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Leg Found at Bomb Site Hikes Mother's Fears


WASHINGTON — As forensics research continues in the aftermath of the Oklahoma City bombing, an indigent woman said Saturday she believes that a severed leg found in the debris of the federal office building could belong to her drifter son.

Roberta Bennett, 60, said in an interview from an Oklahoma City shelter that she fears her 29-year-old son, Sidney Aaron McCallum, was killed the morning of April 19 when he visited the Social Security office at the Alfred P. Murrah Federal Building.

Bolstering her fears, Bennett said she last saw her son dressed in military-style boots and a camouflage outfit, clothing that matches that found on the severed leg.

Bennett said it wasn't until several days after the bombing that she learned her son was at the building the day of the blast. But she said she did not immediately notify authorities because he was being sought on several arrest warrants and she did not want her son, an ex-convict, to return to prison.

"But now I'd just like to find out if it was my son and put it to rest," Bennett said. "And then I'd like to be left alone a little bit. This is upsetting."

Officials in the county medical examiner's office declined to comment, saying they most likely will make a statement Monday.

Identifying the leg is considered crucial because defense attorneys for bombing suspect Timothy J. McVeigh contend it could belong to the "real" assailant.

A total of 167 victims have been positively identified in the blast, and one rescue worker also died. Even though the leg remains officially unidentified, the medical examiner has not yet opened a 169th homicide file.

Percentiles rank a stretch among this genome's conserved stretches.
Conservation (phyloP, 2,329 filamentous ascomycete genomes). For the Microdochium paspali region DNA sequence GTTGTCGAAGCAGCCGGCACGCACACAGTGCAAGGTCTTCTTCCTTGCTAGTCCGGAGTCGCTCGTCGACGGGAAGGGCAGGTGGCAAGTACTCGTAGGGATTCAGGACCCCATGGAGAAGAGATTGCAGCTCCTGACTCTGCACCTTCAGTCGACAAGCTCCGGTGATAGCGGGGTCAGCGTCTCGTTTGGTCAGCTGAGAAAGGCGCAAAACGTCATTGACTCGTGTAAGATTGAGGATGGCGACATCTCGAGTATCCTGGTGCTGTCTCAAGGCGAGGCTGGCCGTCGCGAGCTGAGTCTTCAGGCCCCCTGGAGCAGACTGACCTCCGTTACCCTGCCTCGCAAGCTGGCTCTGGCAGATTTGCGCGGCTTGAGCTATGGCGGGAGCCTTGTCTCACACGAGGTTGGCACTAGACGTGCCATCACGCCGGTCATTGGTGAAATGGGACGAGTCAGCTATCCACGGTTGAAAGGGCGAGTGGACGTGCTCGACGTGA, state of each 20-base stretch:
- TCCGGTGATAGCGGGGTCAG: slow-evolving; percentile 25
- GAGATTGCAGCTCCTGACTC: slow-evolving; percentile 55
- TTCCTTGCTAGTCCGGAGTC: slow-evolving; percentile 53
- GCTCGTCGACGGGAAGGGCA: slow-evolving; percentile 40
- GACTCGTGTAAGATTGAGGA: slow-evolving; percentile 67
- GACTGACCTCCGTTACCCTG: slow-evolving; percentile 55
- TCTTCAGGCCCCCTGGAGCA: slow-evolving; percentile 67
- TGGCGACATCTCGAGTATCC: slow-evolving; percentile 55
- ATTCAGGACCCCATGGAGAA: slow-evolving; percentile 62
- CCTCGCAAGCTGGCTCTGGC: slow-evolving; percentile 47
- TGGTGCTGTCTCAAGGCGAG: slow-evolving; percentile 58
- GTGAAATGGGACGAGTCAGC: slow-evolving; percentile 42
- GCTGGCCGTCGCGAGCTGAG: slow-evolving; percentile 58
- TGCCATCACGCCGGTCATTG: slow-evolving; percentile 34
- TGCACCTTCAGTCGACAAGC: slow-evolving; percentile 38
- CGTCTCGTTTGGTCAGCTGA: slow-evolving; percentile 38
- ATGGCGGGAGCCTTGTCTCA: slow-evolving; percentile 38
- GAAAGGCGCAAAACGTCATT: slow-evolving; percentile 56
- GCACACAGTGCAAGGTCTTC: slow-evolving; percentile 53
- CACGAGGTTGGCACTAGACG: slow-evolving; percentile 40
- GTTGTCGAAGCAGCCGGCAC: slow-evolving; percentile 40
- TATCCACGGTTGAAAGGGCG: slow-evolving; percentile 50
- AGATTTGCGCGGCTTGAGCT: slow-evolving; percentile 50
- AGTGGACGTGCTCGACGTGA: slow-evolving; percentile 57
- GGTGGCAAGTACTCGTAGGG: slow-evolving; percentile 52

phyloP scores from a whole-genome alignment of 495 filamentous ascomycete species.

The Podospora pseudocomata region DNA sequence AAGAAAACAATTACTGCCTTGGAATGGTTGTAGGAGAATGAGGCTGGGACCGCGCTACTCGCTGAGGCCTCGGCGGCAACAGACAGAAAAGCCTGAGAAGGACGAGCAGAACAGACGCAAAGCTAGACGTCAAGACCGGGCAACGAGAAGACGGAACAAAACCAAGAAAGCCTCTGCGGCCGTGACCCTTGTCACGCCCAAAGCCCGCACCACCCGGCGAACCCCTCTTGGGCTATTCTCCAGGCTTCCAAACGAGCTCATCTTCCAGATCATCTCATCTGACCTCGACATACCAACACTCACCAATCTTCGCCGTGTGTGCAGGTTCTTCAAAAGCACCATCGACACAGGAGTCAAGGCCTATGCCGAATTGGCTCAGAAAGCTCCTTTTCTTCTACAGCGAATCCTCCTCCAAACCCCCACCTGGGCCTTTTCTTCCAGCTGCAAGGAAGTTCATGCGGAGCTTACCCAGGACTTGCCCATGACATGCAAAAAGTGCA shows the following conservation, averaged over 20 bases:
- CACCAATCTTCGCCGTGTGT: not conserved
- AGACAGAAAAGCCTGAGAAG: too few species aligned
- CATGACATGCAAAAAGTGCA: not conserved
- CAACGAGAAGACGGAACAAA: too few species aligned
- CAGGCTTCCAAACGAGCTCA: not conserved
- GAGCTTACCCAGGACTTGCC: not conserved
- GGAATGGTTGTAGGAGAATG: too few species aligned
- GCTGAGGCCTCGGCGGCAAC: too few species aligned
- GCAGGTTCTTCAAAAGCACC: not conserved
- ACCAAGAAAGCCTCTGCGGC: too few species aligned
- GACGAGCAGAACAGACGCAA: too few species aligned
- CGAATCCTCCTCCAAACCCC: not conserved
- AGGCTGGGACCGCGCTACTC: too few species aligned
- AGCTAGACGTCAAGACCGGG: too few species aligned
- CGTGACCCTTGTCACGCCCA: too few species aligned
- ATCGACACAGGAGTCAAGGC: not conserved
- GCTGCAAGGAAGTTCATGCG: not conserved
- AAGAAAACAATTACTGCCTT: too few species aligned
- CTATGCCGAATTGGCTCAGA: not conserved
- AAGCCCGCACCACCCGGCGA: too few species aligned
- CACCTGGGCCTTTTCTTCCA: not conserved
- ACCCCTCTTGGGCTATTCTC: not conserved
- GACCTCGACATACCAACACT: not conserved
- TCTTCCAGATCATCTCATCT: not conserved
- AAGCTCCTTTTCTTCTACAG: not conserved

Local authorities are waiting for the results of FBI tests. Those tests include DNA sampling as well as hair and tissue research to narrow and hopefully reveal the origin of the leg specimen.

But the FBI tests might not be completed for several weeks, sources said. A series of blue dots around the kneecap might have been caused by bomb debris or might be signs of bone disease or decay.

The medical examiner's office has said there is a 75% probability that the leg was from a man younger than 30, light-skinned with dark hair, about 5 feet, 5 inches tall.

Bennett described her son as 5 feet, 7 inches, 160 pounds, of Anglo and Native American descent, with brown-black hair and a small mustache. He had a rabbit tattoo on his forearm.

"About three weeks before the bombing was the last time I saw my son, in front of Jesus House," she said. "He was wearing this all-military camouflage outfit, with pants tucked in the boot and the whole thing. He was in this whole entire uniform. And he seemed to be so proud to be in it.

"But that's not like him. He doesn't wear clothes like that. He was never in the Army. I asked him again why he was in that clothing."

She said he did not respond and left with a man in a business suit who appeared to be Middle Eastern.

A few days after the bombing, her son's friends told her they had dropped him off at the federal building the morning of the blast.

Bennett said she watched the newspaper and checked with the Red Cross as the victim list grew.

"They ended with 168 people and that was it, and his name wasn't on the list," she said. "I thought he must not have been there. But then they found this leg and they said the word military . . . . So now I think possibly it might be him. But I'm still hoping not."

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